In this way, Lent is the season to recognize once more the gift of love given to us by the Son. We are to give up on the project of attaining the best version of ourselves, as if a bit of fasting, almsgiving, and prayer is really intended to make us better. Really, we’re to give up on the project of self-actualization at all, finding our exclusive source of grace in the divine caritas of the Son.
The Lenten journey continues in the time of COVID-19. In fact, it has been intensified as we are all forced to contend with our nature as contingent beings. Unto ourselves, we cannot make this journey. But, if the love of the Father and the Son, the very life of the Spirit comes to us, all things are possible.
Psalm 130:1–2, 3–4, 5–6, 7–8
Prayer Over the Offerings
Hear us, almighty God,
and, having instilled in your servants
the teachings of the Christian faith,
graciously purify them
by the working of this sacrifice.
Through Christ our Lord.
From week to week, we likely mutter the words of the Creed without much awareness of what we’re saying. We profess, half asleep, the consubstantiality of the Son with the Father. We run through Christ’s Incarnation, Death, Resurrection, and Ascension in a couple brief phrases. We confess our belief in the Holy Spirit, the Church, the communion of saints, the resurrection of our very flesh, and the advent of life eternal. And then we move on.
Today’s Prayer Over the Offerings asks us to pause a bit, to reflect on the gift of faith, especially around the Creed. Our catechumens will have recently received the words of the Creed. In these brief words, we Christians proclaim that the world has a meaning—a meaning that we did not create, but that came from God. The world is created as good, redeemed as good, and the destiny of this world is good. It is the destiny made possible through a God who is gift, love unto the end.
Christian life, the one that many of us have practiced for years, is meant to instill this hope in us. The teachings of the Christian faith are not merely notional assents for us, occasions for intellectual engagement. Instead, the various clauses of the Creed are meant to change everything. If God really did create the world, redeem the world through the Death and Resurrection of the Son, doesn’t that change everything?
Because of habit, we may forget this wondrous gift. But the sacrifice of the Eucharist is meant to purify the People of God, to re-awaken in us the desire for faith. Even when we’re all kept away from the Holy Sacrifice of the Mass, the sacrifice of the Eucharist continues for us. This sacrifice, offered on every altar in every town, purifies the People of God so that they might live as those who confess ultimate faith in the Word that became flesh, dwelt among us, and redeemed us from the wood of the Cross—that death, in the end, is not the meaning of life. Love is.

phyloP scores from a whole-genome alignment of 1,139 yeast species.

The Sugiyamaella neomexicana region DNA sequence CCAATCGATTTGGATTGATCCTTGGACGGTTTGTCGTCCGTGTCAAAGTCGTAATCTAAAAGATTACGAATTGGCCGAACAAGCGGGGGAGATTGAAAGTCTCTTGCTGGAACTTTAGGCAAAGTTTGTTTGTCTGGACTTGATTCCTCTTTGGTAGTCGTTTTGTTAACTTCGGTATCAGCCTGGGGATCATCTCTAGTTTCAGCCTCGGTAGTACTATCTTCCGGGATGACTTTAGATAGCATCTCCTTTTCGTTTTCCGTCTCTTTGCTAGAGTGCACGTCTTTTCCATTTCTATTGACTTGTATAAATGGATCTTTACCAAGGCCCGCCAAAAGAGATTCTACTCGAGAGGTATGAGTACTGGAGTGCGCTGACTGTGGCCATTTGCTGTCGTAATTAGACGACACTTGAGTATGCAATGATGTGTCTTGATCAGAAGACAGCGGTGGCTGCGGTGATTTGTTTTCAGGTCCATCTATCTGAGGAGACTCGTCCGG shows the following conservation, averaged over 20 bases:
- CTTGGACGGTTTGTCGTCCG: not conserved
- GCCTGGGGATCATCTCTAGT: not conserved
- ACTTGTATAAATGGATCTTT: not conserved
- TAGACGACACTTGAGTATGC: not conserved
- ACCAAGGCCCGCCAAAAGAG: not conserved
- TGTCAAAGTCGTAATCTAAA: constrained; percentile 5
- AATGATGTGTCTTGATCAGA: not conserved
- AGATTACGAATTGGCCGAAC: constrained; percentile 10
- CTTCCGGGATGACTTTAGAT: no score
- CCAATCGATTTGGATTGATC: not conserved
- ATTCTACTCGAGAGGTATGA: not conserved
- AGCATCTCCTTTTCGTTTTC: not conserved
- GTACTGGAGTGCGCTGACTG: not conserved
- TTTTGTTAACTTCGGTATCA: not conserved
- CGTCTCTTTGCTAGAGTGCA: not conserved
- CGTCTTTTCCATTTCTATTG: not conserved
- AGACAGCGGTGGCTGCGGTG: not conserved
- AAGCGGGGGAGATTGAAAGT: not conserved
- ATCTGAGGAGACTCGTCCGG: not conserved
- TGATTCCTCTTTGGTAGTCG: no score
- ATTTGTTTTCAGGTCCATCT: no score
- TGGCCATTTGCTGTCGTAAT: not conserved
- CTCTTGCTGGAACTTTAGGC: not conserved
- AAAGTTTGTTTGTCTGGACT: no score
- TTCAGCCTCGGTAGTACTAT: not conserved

It is truly right and just, our duty and our salvation,
always and everything to give you thanks,
Lord, holy Father, almighty and eternal God,
through Christ our Lord.
For as true man he wept for Lazarus his friend
and as eternal God raised him from the tomb,
just as, taking pity on the human race,
he leads us by sacred mysteries to new life.
Through him the host of Angels adores your majesty
and rejoices in your presence for ever.
May our voices, we pray, join with theirs
in one chorus of exultant praise, as we acclaim: Holy, Holy, Holy . . .
Since the reforms of Vatican II, the Roman rite has expanded the number of prefaces that take place immediately before the Eucharistic Prayer. These different prefaces invite the one praying to focus on a specific dimension of salvation.
St. Augustine would often refer to Christ as both exemplum and sacramentum. Christ is an exemplary image, an icon of what it means to be human. At the same time, Jesus is God, bestowing to us insight into the eternal life of God that was previously unavailable to us.
The raising of Lazarus, which we hear proclaimed in the Gospel on the Fifth Sunday of Lent, is an occasion to contemplate the mystery of Christ as fully God and fully human. Jesus weeps when he arrives at the tomb of his dear friend, Lazarus. The Eucharistic Preface this day underlines the imagery of friendship. Lazarus is not just the disciple of Jesus, learning as a student does from a master. He is his friend. They share a communion of love.
Jesus, as fully human, sheds tears. These are not “faux” tears, a kind of dramatic enactment to prove to everyone that he really cares. He cries. His heart is moved by the death of his beloved friend Lazarus. As human beings immersed in fear—likely terrified that our loved ones might get sick from the virus, that we’ll lose our jobs, that nothing will ever be the same—we may shed a tear or two. If Jesus could cry at the tomb of Lazarus, then we can too, out of our love of friends and family.
And yet, Jesus is also the Word made flesh. He is the friend with the power to save, to raise Lazarus from the dead. And he does.
Jesus raises Lazarus from the dead as both friend and God. It is his trembling voice that cries out to Lazarus, telling him to arise. It is the same voice, the same bodily presence, that was the source of his communion with Lazarus in the first place.